1. Consider alternatives to laying off employees. In this episode, the audience learns that the office has at least one temporary employee. To avoid terminating Devon (a regular, full-time employee), Michael could have released this temporary staff member as well as any contract employees. While releasing contingent workers undoubtedly affects their lives, they are more likely to expect to be let go depending on the changing needs of the business. Additionally, from hiring freezes and reducing salary or hours to offering voluntary early retirement, it is always a best practice to consider cost-cutting measures first to avoid laying off regular employees.
  1. Don’t wait until the last minute. Unlike Michael, you shouldn’t wait until the last minute to make a layoff decision. If time permits, assessment and planning should commence 90 to 120 days ahead of the planned layoff—particularly with group terminations—to ensure compliance with state and federal laws and allow time for analysis, planning, and document preparation.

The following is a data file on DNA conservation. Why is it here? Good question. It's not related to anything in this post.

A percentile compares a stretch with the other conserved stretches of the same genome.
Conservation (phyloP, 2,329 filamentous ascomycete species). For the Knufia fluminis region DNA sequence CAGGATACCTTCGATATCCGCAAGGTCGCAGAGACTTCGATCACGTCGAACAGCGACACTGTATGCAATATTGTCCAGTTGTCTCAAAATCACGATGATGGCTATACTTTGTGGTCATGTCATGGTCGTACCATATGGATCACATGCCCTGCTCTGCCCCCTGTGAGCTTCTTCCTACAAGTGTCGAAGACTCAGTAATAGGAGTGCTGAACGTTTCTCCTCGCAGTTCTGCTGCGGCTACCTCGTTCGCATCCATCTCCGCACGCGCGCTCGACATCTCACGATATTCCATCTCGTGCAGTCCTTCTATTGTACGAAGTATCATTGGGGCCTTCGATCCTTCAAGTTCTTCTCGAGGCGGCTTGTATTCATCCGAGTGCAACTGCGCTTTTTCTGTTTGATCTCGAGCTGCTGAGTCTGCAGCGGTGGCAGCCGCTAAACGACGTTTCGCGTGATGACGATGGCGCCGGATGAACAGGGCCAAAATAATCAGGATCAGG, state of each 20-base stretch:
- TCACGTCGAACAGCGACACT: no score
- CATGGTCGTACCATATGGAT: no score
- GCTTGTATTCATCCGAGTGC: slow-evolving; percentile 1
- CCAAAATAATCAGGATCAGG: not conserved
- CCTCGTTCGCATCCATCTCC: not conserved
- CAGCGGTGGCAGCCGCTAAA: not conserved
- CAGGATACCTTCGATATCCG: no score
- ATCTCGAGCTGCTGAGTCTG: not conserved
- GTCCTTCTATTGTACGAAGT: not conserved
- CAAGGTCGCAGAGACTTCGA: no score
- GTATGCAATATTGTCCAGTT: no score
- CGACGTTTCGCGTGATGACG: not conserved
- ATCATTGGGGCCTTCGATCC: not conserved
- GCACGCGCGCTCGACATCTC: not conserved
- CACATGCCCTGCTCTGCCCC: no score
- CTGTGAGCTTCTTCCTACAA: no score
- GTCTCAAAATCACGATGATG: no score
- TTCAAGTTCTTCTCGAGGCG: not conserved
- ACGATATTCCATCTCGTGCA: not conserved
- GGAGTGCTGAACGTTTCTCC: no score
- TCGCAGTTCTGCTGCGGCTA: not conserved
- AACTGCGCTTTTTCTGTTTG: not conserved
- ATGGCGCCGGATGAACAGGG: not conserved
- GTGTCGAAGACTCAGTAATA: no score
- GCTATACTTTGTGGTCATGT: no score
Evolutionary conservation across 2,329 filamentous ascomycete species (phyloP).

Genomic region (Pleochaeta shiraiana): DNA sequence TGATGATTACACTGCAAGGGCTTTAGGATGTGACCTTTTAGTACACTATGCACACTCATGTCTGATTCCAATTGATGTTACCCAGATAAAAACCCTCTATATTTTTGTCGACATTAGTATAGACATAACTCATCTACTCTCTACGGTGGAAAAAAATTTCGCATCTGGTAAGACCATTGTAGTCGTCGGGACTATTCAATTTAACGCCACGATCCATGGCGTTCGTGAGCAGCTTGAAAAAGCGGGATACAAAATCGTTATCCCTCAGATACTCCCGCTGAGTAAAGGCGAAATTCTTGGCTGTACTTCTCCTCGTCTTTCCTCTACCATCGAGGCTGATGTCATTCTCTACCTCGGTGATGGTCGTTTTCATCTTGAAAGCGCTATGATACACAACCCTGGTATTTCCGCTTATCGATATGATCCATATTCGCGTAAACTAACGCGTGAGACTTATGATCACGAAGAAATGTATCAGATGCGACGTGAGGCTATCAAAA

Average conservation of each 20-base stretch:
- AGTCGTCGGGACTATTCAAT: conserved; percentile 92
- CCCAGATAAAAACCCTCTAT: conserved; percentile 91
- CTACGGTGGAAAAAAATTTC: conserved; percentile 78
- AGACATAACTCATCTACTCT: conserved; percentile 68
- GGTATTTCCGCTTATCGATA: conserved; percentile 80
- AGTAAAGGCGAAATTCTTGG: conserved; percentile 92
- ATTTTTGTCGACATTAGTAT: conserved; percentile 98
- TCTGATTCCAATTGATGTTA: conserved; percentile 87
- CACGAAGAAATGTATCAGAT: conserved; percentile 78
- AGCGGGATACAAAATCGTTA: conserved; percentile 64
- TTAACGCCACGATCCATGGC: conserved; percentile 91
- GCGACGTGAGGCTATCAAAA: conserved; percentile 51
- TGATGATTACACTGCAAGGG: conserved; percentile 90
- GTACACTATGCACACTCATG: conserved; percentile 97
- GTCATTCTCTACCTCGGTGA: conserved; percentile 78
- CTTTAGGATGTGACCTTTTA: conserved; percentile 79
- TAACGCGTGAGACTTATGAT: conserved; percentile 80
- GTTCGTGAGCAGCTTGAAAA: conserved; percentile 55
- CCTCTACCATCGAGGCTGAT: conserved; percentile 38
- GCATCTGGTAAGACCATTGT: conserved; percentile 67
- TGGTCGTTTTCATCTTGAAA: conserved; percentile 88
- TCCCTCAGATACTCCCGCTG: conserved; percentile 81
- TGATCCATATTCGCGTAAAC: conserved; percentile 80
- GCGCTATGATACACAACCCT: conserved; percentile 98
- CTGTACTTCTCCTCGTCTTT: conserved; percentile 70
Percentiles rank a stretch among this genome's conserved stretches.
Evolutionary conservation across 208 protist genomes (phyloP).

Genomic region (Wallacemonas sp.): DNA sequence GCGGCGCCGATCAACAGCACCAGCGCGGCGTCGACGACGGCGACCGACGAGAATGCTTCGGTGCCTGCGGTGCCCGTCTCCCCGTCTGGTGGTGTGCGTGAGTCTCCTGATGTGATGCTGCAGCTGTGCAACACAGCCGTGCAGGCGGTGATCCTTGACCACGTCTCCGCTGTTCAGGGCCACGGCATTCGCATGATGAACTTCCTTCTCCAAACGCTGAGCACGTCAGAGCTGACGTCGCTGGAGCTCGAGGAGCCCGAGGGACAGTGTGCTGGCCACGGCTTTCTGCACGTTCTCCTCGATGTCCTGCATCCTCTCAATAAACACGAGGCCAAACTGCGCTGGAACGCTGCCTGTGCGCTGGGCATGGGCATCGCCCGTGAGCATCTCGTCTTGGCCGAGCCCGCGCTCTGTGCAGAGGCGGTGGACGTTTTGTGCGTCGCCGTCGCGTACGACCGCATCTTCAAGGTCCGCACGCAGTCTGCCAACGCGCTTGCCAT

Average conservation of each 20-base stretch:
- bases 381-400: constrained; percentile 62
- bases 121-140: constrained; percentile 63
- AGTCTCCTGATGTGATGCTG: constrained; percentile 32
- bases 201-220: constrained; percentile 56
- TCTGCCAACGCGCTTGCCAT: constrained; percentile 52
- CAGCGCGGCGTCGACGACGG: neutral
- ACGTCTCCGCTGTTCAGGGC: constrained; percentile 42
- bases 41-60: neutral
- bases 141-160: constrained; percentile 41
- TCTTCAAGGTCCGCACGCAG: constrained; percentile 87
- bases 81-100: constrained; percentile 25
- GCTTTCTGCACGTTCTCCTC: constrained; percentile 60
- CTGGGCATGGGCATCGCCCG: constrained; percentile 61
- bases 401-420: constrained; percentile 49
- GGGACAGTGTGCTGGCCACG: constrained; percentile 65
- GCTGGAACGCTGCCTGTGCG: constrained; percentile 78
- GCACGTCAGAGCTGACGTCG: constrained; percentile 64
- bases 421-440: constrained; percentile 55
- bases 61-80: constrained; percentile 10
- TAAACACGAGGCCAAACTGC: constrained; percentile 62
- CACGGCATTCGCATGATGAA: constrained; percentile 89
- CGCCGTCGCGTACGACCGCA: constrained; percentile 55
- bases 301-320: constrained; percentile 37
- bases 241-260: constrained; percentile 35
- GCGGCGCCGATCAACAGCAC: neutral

1. Don’t let the cat out of the bag before you’re ready. In “Halloween,” Michael has several one-off conversations with individual staff members about the fact that he must lay off someone. Far from having consistent, well-vetted talking points, Michael sends mixed messages to various employees, which reveal, among other things, that at the eleventh hour, he has not identified any termination criteria. In real life, if layoffs are expected, it may be beneficial to advise the workforce that cuts are coming, especially if they are going to occur around the holidays. That said, leaders should avoid offhand, unscripted comments relating to the layoff, as such conversations can lead to misleading job-cut gossip and, on the other end of the spectrum, create unreasonable expectations that one may be “safe” from discharge. A best practice is for all comments about the layoff to be reviewed by the legal department (or your favorite FordHarrison lawyer) and human resources.